Obiviously thats a very rough idea, but it gives you the basic concept. Its friendlier to the player at first site. Oh look, thats what im wearing. Ahhhh thats what im carrying. Ok thats howi can navigate. Pretty much i took everything from God Wars II/Aarwolf and added Inventory/Equipment panels. Package it as F2P client, and its already a step closer to being more inviting for new players. My dad saw me playing and said "Oh, your back on that MUD thing. Wow, i could never get the hang of them. Oh well, i'll leave you too it, im getting a headache." ANSII colours on black arent attractive to everybody, and the MUDs have a very omnious face, as someone said above. Make the HUD look more inviting and creative advertsing, thats how to increase playerbases.
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Old 04-22-2013, 04:44 PM   #64
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Re: Do MUDs need to be "brought into the 21st century"

You're not understanding even a little of the issue regarding advertising and licensing. I'm not talking about copyright of the theme of the mud. I'm talking about the copyright and licensing of the CODE of the mud. The actual code that the mud developer uses, as his primary method of writing the game. The code - in MOST text-based games, is either DIKU, LP, CIRCLE, or a derivitive of those three. As such, the mud developer has agreed to not charge players to play those muds. They are -required- to be free to play. The mud developer is not -allowed- to receive money from players to use for advertising - one of them won't let the developer receive money for any reason at all, and DIKUs are a little looser, and allow donations - but not a fee, and never required, - to cover the cost of the server.

The only people who are allowed to charge for muds, are people who create the *code* itself, from scratch, or people who use codebases that come with commercial licenses. There are very very few of either in existence. The vast majority of text-based muds in existence are DIKU, LP, and Circle - and derivitives thereof.
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Old 04-22-2013, 05:04 PM   #65
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Re: Do MUDs need to be "brought into the 21st century"

Another issue with modernizing MUDs is that existing muds generally have all of their efforts focused on creating new content. Something huge like adding an interface or really anything takes a lot of time away from that.
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Old 04-22-2013, 05:08 PM   #66
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Re: Do MUDs need to be "brought into the 21st century"

You seem to be missing what im saying: im reffering more to God Wars II ( has custom codebase), Aardwolf (they accept donations to pay for development) and Threshold (which is P2P) type games. I understand the Diku/Circle/LP issue, but there are ways to make alternate funds for advertising. Obviously a good one is IOS clients, androdi clients etc. or say on kongregate, where you can get money donated.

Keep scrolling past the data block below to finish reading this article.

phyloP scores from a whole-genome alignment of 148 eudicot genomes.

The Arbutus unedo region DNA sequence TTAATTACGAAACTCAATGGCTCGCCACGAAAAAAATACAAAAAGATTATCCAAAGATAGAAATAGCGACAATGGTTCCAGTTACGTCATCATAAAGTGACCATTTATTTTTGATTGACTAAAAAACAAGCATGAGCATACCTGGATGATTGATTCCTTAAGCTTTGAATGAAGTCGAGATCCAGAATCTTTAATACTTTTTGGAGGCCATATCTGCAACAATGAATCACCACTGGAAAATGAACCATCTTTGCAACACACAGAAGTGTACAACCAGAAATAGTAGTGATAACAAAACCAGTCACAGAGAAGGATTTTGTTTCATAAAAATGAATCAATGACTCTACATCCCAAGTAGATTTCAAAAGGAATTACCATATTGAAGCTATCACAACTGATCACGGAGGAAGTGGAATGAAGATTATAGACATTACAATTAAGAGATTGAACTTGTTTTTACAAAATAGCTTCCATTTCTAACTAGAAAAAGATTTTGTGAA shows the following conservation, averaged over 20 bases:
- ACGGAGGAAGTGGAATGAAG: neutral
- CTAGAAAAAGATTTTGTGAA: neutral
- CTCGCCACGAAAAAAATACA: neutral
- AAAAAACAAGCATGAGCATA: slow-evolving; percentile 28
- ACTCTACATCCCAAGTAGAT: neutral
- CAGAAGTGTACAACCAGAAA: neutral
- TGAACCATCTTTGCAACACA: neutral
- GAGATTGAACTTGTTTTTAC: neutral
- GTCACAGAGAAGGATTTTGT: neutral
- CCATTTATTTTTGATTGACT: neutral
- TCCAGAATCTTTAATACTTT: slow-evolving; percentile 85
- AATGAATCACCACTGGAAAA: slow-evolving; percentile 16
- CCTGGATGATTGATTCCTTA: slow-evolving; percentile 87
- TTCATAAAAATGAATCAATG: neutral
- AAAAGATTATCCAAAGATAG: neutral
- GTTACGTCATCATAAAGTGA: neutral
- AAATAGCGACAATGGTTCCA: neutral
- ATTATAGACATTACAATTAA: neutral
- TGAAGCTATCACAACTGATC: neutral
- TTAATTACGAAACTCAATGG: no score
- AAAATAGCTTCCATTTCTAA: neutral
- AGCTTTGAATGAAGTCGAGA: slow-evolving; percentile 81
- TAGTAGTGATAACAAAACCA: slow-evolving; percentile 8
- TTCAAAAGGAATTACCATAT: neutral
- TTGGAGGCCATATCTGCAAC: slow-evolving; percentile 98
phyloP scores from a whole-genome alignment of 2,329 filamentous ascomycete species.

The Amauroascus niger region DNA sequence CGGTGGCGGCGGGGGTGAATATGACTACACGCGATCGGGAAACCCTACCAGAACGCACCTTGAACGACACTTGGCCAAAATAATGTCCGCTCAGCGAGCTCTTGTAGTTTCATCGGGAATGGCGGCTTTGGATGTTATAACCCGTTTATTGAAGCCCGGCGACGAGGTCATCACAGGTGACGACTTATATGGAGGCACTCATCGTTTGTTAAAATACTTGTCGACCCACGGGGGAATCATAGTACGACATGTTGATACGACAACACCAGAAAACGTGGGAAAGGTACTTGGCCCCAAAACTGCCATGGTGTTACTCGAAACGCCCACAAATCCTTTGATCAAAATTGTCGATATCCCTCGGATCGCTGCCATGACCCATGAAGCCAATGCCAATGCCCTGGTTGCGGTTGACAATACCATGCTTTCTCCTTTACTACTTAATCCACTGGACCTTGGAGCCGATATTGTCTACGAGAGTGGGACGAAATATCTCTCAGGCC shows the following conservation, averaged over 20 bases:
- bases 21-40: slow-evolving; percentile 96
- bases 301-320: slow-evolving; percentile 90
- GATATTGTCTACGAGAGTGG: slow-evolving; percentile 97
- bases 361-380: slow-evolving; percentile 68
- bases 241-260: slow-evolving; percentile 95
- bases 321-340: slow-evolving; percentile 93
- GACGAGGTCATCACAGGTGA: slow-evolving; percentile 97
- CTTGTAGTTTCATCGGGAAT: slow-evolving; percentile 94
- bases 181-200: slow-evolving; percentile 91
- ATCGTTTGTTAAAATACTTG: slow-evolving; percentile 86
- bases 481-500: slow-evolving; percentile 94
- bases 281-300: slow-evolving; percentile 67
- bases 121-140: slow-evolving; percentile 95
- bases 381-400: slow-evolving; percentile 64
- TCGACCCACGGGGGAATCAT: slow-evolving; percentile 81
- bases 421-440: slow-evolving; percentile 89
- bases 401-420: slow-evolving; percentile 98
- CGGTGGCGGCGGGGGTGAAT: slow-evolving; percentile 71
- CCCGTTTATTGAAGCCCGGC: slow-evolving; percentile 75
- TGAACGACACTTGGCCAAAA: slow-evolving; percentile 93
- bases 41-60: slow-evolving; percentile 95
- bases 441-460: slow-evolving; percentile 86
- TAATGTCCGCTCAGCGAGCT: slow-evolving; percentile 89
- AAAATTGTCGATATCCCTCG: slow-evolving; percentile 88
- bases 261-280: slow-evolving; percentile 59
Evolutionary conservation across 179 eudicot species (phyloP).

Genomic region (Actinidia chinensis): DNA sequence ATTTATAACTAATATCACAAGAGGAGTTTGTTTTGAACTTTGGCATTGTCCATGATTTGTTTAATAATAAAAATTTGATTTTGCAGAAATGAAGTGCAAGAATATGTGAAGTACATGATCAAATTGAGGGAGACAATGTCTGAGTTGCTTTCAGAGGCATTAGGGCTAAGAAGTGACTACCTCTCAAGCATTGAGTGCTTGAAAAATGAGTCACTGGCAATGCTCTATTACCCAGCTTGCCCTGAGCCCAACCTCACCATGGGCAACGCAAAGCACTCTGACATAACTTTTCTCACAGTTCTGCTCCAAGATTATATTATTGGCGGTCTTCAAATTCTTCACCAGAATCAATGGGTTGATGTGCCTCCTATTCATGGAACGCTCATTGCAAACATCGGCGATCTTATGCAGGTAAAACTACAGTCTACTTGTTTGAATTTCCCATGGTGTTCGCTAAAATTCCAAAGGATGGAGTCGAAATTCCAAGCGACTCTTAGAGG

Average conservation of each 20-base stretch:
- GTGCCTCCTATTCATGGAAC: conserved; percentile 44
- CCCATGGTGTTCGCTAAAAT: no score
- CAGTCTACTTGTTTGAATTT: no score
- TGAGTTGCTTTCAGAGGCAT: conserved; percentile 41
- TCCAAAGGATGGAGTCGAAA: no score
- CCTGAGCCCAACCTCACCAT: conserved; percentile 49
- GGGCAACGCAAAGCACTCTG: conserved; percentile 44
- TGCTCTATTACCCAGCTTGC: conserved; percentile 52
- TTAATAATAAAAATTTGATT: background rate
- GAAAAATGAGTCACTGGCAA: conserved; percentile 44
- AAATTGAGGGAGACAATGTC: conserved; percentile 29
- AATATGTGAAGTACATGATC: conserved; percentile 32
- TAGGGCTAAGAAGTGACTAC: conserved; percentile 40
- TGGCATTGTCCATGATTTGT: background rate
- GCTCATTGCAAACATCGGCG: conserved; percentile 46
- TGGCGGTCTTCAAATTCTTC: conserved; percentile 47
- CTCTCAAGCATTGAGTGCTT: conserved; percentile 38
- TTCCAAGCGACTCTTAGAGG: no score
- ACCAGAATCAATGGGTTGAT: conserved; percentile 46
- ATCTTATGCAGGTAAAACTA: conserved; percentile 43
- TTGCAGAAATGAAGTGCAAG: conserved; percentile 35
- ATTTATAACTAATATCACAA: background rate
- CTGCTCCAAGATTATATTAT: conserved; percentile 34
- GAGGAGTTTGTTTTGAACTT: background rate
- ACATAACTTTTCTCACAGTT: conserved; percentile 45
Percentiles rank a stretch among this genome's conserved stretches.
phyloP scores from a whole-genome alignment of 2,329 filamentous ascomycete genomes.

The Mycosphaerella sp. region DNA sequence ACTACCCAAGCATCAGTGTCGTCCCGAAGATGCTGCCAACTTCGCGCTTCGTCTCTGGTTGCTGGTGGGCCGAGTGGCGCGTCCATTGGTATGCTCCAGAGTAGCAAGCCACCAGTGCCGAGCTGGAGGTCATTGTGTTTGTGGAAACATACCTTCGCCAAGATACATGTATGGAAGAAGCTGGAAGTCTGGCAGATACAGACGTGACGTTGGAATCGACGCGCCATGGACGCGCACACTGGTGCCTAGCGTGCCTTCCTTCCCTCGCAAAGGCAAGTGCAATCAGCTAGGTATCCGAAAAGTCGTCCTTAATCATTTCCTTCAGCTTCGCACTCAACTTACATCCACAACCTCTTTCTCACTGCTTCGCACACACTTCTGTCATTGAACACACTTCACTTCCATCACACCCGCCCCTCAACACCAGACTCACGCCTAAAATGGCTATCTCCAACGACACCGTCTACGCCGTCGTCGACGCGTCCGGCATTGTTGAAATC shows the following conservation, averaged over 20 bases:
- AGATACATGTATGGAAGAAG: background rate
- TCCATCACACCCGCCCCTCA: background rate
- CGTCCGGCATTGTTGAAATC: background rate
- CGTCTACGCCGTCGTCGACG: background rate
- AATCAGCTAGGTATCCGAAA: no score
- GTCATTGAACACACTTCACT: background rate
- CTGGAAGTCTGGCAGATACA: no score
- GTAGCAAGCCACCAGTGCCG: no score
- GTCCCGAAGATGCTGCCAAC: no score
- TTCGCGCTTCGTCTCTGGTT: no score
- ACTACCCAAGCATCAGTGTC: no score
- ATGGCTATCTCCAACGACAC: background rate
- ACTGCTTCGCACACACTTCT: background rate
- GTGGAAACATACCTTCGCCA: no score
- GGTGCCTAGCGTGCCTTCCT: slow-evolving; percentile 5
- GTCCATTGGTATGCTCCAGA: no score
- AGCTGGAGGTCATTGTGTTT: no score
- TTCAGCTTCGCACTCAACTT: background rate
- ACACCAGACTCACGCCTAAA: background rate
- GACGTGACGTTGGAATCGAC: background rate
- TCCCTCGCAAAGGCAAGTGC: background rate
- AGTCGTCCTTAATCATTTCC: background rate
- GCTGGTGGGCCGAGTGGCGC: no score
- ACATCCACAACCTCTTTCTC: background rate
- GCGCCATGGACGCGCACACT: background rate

I don't understand fully, but i do know the issues regarding licensing.

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Old 04-22-2013, 08:51 PM   #67
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Re: Do MUDs need to be "brought into the 21st century"

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Originally Posted by Verbannon View Post
Another issue with modernizing MUDs is that existing muds generally have all of their efforts focused on creating new content. Something huge like adding an interface or really anything takes a lot of time away from that.
Yeah, it can take at least an hour or two.
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Old 04-22-2013, 09:23 PM   #68
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Re: Do MUDs need to be "brought into the 21st century"

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Yeah, it can take at least an hour or two.
For the kind of interface that would actually make a difference, the work would be about as much as your efforts on the server. But (it has been my argument all along) in this day and age, if you neglect the client (or put two hours in it as opposed to the same LoE you invest in the server), then you don't really have a game as far as the vast majority of players is concerned. All you have is a socket server that only a small secret society known as mudders can figure out how to play.

Again, I harbor no illusions that anything will change. Most hobbyist MUD admins run a text-based game precisely because they don't want to care about anything client-side. Most are OK with not having any players, or with having so few players that by any industry-wide definition the game has been a ghost town for 15 years. Many admins spend many years developing dev-pleasing features like mob AI and physics engines that do nothing to increase a game's general appeal. Yet, any thought of a custom client is dismissed as too much work.

That's freedom for ya.
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Old 04-23-2013, 12:53 AM   #69
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Re: Do MUDs need to be "brought into the 21st century"

Doesn't a custom client require a whole different type of programming knowledge then building or programming the physics engine or anything like that?
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Old 04-23-2013, 02:13 AM   #70
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Re: Do MUDs need to be "brought into the 21st century"